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Old June 28th, 2010, 11:45 AM   #1
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Editing on the Cloud is here for consumers, coming soon for Pros

Hi all:

YouTube has introduced cloud editing for consumers YouTube Introduces A Cloud-Based Video Editor - PSFK

I wrote an article that will be in next month's issue of HD Video Pro Magazine on global remote editing workflows. Let's just say that some heavy hitters like AVID are investing heavily in editing over the web and other kinds of really amazing remote workflows. Soon, you may not have to buy a MacPro ever 10 months to stay state of the art for editing. It is coming, it's just a matter of when it actually arrives

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Old June 28th, 2010, 12:40 PM   #2
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What about bandwidth, getting video data to and from the cloud?

Unless you have a very big data pipe, it won't work.

Jeff
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Old June 28th, 2010, 01:09 PM   #3
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Hi Jeff:

I am not sure about the YouTube product but as far as the pro stuff coming down the pike, you are editing full res, full frame rate video on your AVID system, located in your edit bay or someone elses edit bay. All you will need to edit over the web is a decent high speed connection because you are not moving the full res material over the pipes.

Same with iChat Theater Preview, it just needs to be clear enoughand responsive enough to work with, it doesn't always need to be full on-line resolution to cut a project. What if you off-line edited in real time remotely, then were able to download just the full resolution clips needed for "on-line" overnight? That could be a very viable workflow for short formats like commercials, web and promos. That is the genius of some of these new pro solutions, they can function today with today's high speed lines. Eventually, you will be able to simply edit off of a server that will contain your high resolution video. At some point, the high speed access we have will be large enough to handle up to full resolution uncompressed HD.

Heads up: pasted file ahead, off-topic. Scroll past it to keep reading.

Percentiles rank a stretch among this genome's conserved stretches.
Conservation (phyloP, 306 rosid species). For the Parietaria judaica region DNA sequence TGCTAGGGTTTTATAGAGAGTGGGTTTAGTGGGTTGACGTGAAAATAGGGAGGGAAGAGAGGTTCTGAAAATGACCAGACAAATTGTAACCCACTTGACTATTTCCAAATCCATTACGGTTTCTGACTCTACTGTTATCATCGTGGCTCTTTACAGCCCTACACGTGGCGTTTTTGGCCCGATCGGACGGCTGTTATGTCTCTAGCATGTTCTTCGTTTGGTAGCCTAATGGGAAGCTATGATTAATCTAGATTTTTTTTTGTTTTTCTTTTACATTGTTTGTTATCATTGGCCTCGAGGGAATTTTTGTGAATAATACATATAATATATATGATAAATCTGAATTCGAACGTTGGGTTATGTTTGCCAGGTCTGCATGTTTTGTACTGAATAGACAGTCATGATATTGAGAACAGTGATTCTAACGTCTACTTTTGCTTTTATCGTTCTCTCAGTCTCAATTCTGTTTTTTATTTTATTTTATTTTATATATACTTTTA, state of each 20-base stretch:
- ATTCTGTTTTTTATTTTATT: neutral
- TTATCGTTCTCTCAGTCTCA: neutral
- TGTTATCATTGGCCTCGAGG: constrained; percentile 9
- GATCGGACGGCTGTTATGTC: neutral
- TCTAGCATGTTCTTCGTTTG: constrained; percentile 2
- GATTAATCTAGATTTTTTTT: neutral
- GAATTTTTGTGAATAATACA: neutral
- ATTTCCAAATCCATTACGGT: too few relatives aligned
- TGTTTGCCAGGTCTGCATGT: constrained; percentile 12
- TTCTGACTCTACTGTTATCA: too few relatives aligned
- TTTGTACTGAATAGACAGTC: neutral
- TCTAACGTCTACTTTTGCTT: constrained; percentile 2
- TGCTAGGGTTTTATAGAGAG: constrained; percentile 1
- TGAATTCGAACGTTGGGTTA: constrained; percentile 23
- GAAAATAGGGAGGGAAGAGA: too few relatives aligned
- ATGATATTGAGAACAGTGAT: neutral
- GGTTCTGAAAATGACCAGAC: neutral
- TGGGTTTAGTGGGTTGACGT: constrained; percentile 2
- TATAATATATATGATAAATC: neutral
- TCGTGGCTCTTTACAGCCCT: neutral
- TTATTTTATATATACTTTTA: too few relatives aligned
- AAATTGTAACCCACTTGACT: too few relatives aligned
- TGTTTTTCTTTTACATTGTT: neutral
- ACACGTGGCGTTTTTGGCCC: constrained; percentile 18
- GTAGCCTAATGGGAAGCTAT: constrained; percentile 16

If you want to sign up for and can afford Sohonet and use Aspera Software's products, you can access up to 1GB per second editing TODAY! But most people cannot afford and do not have access to those products. But all of this technology will fall in cost, complexity and exclusivity soon.

Dan
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Old June 29th, 2010, 08:44 PM   #4
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Leaving Video on the Cloud

Quote:
Originally Posted by Jeff Greer View Post
What about bandwidth, getting video data to and from the cloud?

Unless you have a very big data pipe, it won't work.

Jeff
Looking at my own work in HD, which I edit in Vegas and release in several forms, I see the time coming when even HD results come from Internet sources as opposed to viewer-played discs or local files. Of course that still leaves the job of uploading the source material, but for short programs that won't be too bad. Longer shows or more voluminous shoots will obviously require a down-time upload, something like the rendering we do now.
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Old June 30th, 2010, 04:12 AM   #5
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You'll see something pretty interesting in this space in about 9-12months... YouTube's editor is a nice step in the right direction, but they have a lot of catching up to do.
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Old June 30th, 2010, 09:39 AM   #6
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Quote:
Originally Posted by Dan Brockett View Post
Hi Jeff:

What if you off-line edited in real time remotely, then were able to download just the full resolution clips needed for "on-line" overnight? That could be a very viable workflow for short formats like commercials, web and promos. ,....... At some point, the high speed access we have will be large enough to handle up to full resolution uncompressed HD.

Dan
Dan,

I have to respectfully disagree with the notion that pro editors will work in a "cloud" approach to remote editing.

In the commercial/corporate space we've been spoiled by editing in on-line quality, I started out on Avid i 1994 and it was a pain, (especially long form) to go from offline to online. Clients wanted to see the final version asap. Now for some time that extra step has been eliminated, I just don't see for the near future ever editing offline quality again. Deadlines are just too tight.